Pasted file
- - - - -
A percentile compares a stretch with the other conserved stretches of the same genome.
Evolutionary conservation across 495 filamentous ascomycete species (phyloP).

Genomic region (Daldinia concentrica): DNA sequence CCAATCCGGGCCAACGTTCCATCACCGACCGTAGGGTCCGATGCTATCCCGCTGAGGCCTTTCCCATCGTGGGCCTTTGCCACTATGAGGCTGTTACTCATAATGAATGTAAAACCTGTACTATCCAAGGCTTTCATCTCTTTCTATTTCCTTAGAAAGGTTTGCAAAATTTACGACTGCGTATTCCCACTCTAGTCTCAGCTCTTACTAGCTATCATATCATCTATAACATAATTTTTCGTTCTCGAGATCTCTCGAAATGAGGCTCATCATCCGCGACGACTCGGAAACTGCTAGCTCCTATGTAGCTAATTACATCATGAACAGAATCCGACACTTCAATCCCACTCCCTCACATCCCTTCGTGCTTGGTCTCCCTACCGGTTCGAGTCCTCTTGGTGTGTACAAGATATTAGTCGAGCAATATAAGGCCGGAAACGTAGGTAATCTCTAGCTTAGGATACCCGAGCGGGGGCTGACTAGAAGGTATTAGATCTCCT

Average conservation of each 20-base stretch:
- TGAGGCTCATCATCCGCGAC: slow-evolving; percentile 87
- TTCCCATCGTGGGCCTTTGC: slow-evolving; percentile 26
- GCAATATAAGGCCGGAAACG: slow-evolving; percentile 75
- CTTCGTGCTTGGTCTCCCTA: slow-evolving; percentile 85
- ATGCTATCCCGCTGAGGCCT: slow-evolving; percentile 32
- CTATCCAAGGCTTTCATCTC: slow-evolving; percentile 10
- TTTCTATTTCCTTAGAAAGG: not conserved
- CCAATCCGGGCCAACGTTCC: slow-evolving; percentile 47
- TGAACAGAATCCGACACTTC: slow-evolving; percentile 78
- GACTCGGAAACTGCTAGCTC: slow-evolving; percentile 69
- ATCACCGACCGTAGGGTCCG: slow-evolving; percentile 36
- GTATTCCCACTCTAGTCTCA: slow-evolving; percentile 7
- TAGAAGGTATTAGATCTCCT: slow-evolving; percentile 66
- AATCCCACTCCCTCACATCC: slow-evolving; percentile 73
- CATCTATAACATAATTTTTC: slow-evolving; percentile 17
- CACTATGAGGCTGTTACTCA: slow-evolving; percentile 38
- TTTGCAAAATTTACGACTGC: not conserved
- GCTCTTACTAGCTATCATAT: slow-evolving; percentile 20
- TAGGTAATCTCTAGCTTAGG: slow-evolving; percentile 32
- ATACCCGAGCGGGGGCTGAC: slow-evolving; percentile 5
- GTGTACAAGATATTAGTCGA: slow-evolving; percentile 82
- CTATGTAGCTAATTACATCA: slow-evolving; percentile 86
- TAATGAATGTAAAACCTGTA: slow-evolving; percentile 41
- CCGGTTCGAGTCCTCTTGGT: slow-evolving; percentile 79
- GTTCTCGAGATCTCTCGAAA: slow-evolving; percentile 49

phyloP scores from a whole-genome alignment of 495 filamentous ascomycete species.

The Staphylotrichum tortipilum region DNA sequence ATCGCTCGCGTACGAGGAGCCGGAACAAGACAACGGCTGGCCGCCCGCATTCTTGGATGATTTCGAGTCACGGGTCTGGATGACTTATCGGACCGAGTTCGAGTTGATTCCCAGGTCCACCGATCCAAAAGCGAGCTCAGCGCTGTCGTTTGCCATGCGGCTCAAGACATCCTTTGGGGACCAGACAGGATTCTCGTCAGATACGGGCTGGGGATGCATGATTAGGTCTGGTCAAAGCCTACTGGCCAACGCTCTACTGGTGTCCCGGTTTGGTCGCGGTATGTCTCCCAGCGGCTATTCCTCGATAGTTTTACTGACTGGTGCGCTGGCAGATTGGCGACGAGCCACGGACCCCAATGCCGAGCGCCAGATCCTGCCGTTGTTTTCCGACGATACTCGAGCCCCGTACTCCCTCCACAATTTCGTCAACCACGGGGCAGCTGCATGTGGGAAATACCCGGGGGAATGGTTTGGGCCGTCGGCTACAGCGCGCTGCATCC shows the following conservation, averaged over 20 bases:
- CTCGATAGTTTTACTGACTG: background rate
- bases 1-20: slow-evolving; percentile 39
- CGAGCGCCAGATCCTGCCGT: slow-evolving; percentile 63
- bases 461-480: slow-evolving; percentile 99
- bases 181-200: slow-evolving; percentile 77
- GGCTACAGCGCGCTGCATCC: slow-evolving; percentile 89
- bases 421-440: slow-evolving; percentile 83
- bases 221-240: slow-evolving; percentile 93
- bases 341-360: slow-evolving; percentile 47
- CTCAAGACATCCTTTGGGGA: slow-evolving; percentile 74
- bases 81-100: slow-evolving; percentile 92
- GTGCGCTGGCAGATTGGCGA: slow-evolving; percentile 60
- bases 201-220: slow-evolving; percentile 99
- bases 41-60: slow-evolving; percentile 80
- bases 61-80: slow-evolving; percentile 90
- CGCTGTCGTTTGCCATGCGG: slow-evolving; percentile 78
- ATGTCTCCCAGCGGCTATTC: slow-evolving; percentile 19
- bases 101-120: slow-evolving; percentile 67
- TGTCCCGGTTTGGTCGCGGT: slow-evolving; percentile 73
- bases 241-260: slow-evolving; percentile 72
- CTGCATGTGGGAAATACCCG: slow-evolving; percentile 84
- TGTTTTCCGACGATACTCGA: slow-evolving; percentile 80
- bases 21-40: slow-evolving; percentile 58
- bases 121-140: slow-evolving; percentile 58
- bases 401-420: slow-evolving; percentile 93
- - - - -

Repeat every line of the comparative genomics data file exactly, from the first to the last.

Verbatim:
A percentile compares a stretch with the other conserved stretches of the same genome.
Evolutionary conservation across 495 filamentous ascomycete species (phyloP).

Genomic region (Daldinia concentrica): DNA sequence CCAATCCGGGCCAACGTTCCATCACCGACCGTAGGGTCCGATGCTATCCCGCTGAGGCCTTTCCCATCGTGGGCCTTTGCCACTATGAGGCTGTTACTCATAATGAATGTAAAACCTGTACTATCCAAGGCTTTCATCTCTTTCTATTTCCTTAGAAAGGTTTGCAAAATTTACGACTGCGTATTCCCACTCTAGTCTCAGCTCTTACTAGCTATCATATCATCTATAACATAATTTTTCGTTCTCGAGATCTCTCGAAATGAGGCTCATCATCCGCGACGACTCGGAAACTGCTAGCTCCTATGTAGCTAATTACATCATGAACAGAATCCGACACTTCAATCCCACTCCCTCACATCCCTTCGTGCTTGGTCTCCCTACCGGTTCGAGTCCTCTTGGTGTGTACAAGATATTAGTCGAGCAATATAAGGCCGGAAACGTAGGTAATCTCTAGCTTAGGATACCCGAGCGGGGGCTGACTAGAAGGTATTAGATCTCCT

Average conservation of each 20-base stretch:
- TGAGGCTCATCATCCGCGAC: slow-evolving; percentile 87
- TTCCCATCGTGGGCCTTTGC: slow-evolving; percentile 26
- GCAATATAAGGCCGGAAACG: slow-evolving; percentile 75
- CTTCGTGCTTGGTCTCCCTA: slow-evolving; percentile 85
- ATGCTATCCCGCTGAGGCCT: slow-evolving; percentile 32
- CTATCCAAGGCTTTCATCTC: slow-evolving; percentile 10
- TTTCTATTTCCTTAGAAAGG: not conserved
- CCAATCCGGGCCAACGTTCC: slow-evolving; percentile 47
- TGAACAGAATCCGACACTTC: slow-evolving; percentile 78
- GACTCGGAAACTGCTAGCTC: slow-evolving; percentile 69
- ATCACCGACCGTAGGGTCCG: slow-evolving; percentile 36
- GTATTCCCACTCTAGTCTCA: slow-evolving; percentile 7
- TAGAAGGTATTAGATCTCCT: slow-evolving; percentile 66
- AATCCCACTCCCTCACATCC: slow-evolving; percentile 73
- CATCTATAACATAATTTTTC: slow-evolving; percentile 17
- CACTATGAGGCTGTTACTCA: slow-evolving; percentile 38
- TTTGCAAAATTTACGACTGC: not conserved
- GCTCTTACTAGCTATCATAT: slow-evolving; percentile 20
- TAGGTAATCTCTAGCTTAGG: slow-evolving; percentile 32
- ATACCCGAGCGGGGGCTGAC: slow-evolving; percentile 5
- GTGTACAAGATATTAGTCGA: slow-evolving; percentile 82
- CTATGTAGCTAATTACATCA: slow-evolving; percentile 86
- TAATGAATGTAAAACCTGTA: slow-evolving; percentile 41
- CCGGTTCGAGTCCTCTTGGT: slow-evolving; percentile 79
- GTTCTCGAGATCTCTCGAAA: slow-evolving; percentile 49

phyloP scores from a whole-genome alignment of 495 filamentous ascomycete species.

The Staphylotrichum tortipilum region DNA sequence ATCGCTCGCGTACGAGGAGCCGGAACAAGACAACGGCTGGCCGCCCGCATTCTTGGATGATTTCGAGTCACGGGTCTGGATGACTTATCGGACCGAGTTCGAGTTGATTCCCAGGTCCACCGATCCAAAAGCGAGCTCAGCGCTGTCGTTTGCCATGCGGCTCAAGACATCCTTTGGGGACCAGACAGGATTCTCGTCAGATACGGGCTGGGGATGCATGATTAGGTCTGGTCAAAGCCTACTGGCCAACGCTCTACTGGTGTCCCGGTTTGGTCGCGGTATGTCTCCCAGCGGCTATTCCTCGATAGTTTTACTGACTGGTGCGCTGGCAGATTGGCGACGAGCCACGGACCCCAATGCCGAGCGCCAGATCCTGCCGTTGTTTTCCGACGATACTCGAGCCCCGTACTCCCTCCACAATTTCGTCAACCACGGGGCAGCTGCATGTGGGAAATACCCGGGGGAATGGTTTGGGCCGTCGGCTACAGCGCGCTGCATCC shows the following conservation, averaged over 20 bases:
- CTCGATAGTTTTACTGACTG: background rate
- bases 1-20: slow-evolving; percentile 39
- CGAGCGCCAGATCCTGCCGT: slow-evolving; percentile 63
- bases 461-480: slow-evolving; percentile 99
- bases 181-200: slow-evolving; percentile 77
- GGCTACAGCGCGCTGCATCC: slow-evolving; percentile 89
- bases 421-440: slow-evolving; percentile 83
- bases 221-240: slow-evolving; percentile 93
- bases 341-360: slow-evolving; percentile 47
- CTCAAGACATCCTTTGGGGA: slow-evolving; percentile 74
- bases 81-100: slow-evolving; percentile 92
- GTGCGCTGGCAGATTGGCGA: slow-evolving; percentile 60
- bases 201-220: slow-evolving; percentile 99
- bases 41-60: slow-evolving; percentile 80
- bases 61-80: slow-evolving; percentile 90
- CGCTGTCGTTTGCCATGCGG: slow-evolving; percentile 78
- ATGTCTCCCAGCGGCTATTC: slow-evolving; percentile 19
- bases 101-120: slow-evolving; percentile 67
- TGTCCCGGTTTGGTCGCGGT: slow-evolving; percentile 73
- bases 241-260: slow-evolving; percentile 72
- CTGCATGTGGGAAATACCCG: slow-evolving; percentile 84
- TGTTTTCCGACGATACTCGA: slow-evolving; percentile 80
- bases 21-40: slow-evolving; percentile 58
- bases 121-140: slow-evolving; percentile 58
- bases 401-420: slow-evolving; percentile 93